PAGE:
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From the ashes

The Sundance Times of Sundance, Wyoming

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A new home in a single weekend for family who losf everything to a fire

Two months ago, Kasey Flynn and Larry Smith woke with a jolt as lightning ignited their house and started a fire that engulfed it completely. Left without a home but determined not to leave their beloved land, it took the kindness of a community and a team of friends with one purpose in mind to set the family back on its feet.

Help came in the form of a brand new home, constructed over the space of a single weekend. The effort was spearheaded by three of Smith's friends from his hometown of Luther, Michigan: Sig, Barb and Mike Johnson, as well as eight additional friends who descended on the land with tools in hand.

"Everything just came together so fast. I never in my wildest dreams thought I would have another stick built house," says Flynn.

"If you'd had a time lapse, you could just see it: they got there Friday afternoon at about 2:30 p.m. and at least by 3:30 p.m. they were already doing the construction. By Monday they had packed up and left — in 40 hours, they had that thing put together."

The Johnsons were unable to rest easy knowing that the family would be stranded during the coldest part of the year, Flynn shares.

"They thought we were coming to town for the winter and then, when they found out differently, Sig said, well we can't do anything till spring. He went to bed that night and he says he couldn't sleep thinking that we didn't have anything to live in for the winter," she recalls.

"He said they were putting something together as far as getting all the materials and everything. They brought out two flatbeds full of materials and then their work trailer, it was just totally amazing."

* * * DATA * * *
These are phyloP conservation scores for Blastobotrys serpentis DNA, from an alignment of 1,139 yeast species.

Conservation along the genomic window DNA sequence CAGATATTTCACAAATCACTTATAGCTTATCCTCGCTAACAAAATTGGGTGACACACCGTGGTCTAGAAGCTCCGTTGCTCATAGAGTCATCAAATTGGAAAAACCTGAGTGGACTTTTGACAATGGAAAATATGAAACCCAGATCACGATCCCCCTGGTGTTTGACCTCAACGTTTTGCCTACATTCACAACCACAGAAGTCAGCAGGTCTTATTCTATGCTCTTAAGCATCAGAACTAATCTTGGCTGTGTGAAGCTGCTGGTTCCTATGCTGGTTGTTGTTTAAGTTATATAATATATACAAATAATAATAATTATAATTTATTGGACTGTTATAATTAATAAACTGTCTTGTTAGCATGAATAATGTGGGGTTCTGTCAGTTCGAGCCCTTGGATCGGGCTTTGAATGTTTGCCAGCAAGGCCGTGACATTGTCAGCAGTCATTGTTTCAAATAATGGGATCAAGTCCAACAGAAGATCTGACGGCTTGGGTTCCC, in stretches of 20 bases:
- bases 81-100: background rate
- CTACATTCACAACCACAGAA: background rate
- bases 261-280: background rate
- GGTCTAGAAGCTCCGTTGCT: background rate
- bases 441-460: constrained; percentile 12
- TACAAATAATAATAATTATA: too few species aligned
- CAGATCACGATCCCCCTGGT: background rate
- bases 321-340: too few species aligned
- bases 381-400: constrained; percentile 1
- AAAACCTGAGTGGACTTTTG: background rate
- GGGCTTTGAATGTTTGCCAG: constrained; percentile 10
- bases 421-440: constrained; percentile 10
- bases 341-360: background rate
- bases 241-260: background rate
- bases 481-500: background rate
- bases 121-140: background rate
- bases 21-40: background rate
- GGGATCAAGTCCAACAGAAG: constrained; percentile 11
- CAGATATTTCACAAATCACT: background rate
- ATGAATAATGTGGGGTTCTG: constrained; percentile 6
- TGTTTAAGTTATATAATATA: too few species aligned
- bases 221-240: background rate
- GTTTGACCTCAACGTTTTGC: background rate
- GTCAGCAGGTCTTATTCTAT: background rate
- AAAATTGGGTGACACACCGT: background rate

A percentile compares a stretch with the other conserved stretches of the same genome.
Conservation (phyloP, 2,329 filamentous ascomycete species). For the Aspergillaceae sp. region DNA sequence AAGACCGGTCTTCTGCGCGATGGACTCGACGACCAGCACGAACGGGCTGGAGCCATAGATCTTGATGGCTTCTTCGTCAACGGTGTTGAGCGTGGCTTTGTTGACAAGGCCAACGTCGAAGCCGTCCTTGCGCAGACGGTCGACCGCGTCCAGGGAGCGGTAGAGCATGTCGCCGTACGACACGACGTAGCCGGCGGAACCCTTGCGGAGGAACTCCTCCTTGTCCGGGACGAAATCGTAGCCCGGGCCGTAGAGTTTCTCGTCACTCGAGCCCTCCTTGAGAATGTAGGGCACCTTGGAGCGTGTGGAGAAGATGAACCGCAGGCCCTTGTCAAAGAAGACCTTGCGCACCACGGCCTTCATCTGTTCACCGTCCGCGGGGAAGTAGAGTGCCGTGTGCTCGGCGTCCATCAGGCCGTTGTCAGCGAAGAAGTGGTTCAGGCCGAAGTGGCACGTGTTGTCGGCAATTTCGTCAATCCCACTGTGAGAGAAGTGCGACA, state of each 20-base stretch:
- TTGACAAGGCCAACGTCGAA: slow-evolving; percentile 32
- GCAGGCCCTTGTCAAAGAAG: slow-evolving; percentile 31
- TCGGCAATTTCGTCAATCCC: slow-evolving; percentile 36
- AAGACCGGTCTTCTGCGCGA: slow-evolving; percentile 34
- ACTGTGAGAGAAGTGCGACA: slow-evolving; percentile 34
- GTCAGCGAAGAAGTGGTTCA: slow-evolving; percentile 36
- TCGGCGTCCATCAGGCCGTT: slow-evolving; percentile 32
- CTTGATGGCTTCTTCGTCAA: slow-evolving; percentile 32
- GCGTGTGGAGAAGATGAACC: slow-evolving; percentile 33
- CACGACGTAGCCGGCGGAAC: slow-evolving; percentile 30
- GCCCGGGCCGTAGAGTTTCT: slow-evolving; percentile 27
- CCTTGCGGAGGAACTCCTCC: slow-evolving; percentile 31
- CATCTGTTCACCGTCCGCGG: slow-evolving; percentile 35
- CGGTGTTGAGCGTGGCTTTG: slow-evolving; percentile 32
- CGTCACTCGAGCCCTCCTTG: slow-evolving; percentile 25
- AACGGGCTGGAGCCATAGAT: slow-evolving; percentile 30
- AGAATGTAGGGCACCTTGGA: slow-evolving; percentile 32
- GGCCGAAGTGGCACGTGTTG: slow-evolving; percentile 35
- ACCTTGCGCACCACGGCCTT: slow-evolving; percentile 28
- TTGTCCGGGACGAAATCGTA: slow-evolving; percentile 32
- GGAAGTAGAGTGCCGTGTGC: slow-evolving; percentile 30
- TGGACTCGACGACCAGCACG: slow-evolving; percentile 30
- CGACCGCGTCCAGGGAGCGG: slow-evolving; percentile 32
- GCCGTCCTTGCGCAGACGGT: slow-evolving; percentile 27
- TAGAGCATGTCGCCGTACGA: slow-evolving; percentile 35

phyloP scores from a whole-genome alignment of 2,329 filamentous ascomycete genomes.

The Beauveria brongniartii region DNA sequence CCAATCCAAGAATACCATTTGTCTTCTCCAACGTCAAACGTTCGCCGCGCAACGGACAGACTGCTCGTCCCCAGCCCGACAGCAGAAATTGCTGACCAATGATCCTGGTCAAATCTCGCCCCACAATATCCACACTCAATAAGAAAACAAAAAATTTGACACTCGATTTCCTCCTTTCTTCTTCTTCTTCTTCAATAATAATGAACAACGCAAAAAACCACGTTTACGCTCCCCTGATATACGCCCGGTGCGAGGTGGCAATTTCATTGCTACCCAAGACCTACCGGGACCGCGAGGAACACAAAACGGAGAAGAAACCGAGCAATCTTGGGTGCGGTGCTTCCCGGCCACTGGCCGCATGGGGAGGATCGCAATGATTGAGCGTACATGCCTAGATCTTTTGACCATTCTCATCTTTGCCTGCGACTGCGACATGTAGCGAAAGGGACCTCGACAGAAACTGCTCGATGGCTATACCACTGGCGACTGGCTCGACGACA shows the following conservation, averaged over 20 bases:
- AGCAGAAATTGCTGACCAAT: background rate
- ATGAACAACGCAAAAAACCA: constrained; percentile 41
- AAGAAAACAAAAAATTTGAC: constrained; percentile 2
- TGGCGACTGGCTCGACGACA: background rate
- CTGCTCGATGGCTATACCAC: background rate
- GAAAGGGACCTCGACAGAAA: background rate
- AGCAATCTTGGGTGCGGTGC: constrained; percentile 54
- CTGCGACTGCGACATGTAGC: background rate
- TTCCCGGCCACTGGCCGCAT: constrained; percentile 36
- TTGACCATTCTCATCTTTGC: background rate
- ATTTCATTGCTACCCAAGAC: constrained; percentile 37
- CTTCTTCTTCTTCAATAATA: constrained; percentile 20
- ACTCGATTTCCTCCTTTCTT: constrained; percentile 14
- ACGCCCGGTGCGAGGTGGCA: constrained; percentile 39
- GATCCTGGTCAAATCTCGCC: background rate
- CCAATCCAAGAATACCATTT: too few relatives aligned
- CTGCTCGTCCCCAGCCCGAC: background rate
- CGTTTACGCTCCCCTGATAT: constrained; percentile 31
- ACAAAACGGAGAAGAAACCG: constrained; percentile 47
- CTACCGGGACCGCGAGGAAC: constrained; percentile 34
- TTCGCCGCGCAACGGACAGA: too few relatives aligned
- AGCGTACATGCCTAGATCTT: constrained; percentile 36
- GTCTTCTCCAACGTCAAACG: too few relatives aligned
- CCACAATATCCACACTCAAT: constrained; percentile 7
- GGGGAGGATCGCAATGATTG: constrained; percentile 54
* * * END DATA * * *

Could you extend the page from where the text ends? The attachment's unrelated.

Members of the community also chimed in, with Cecil Jones donating the wiring work for the home and helping with construction, Todd Mclnerney helping with the outside of the house, Jerry Jones providing use of his portable sawmill and Ray Hanson, Smith's boss before his retirement, donating two semi loads of logs to finish the house.

"We're going to still add on in the spring or maybe yet this winter, if we find a contractor. It's small, our living quarters is 16 x 16," Flynn says.

"Every bit of the money was all donations in order for us to even get that far. By the time it's all done with it will be 32 x 40 — it will be a little bigger than my old house."

The home cost just under $9000 to construct, she says, all of which came from the community, friends and family back east and benefits by Maria Waugh in Hulett and at the Dime Horseshoe Bar in Sundance. After just one weekend of construction, it was ready for the family to move in to.

A crack in the night

Support from the community began to pour in on the night of the fire itself, which began in the early hours of September 5.

"There was an explosion, but my conscious mind has blocked it out; my subconscious apparently heard it, because it made me get up. My husband had heard the explosion and he sat up in bed and so he immediately was getting dressed, and then he knew he had to crawl to get out," Flynn remembers.

"The neighbors saw two bolts of lightning hit. The first one hit our place; the second one hit probably behind the hill."

Flynn believes the lightning hit a propane tank by the house, next to the smoker grill, and probably caused a second tank to ignite.

"This happened between four and four-thirty. I came outside, because I walked into the kitchen and thought, I don't remember starting the wood stove just to burn papers," she says.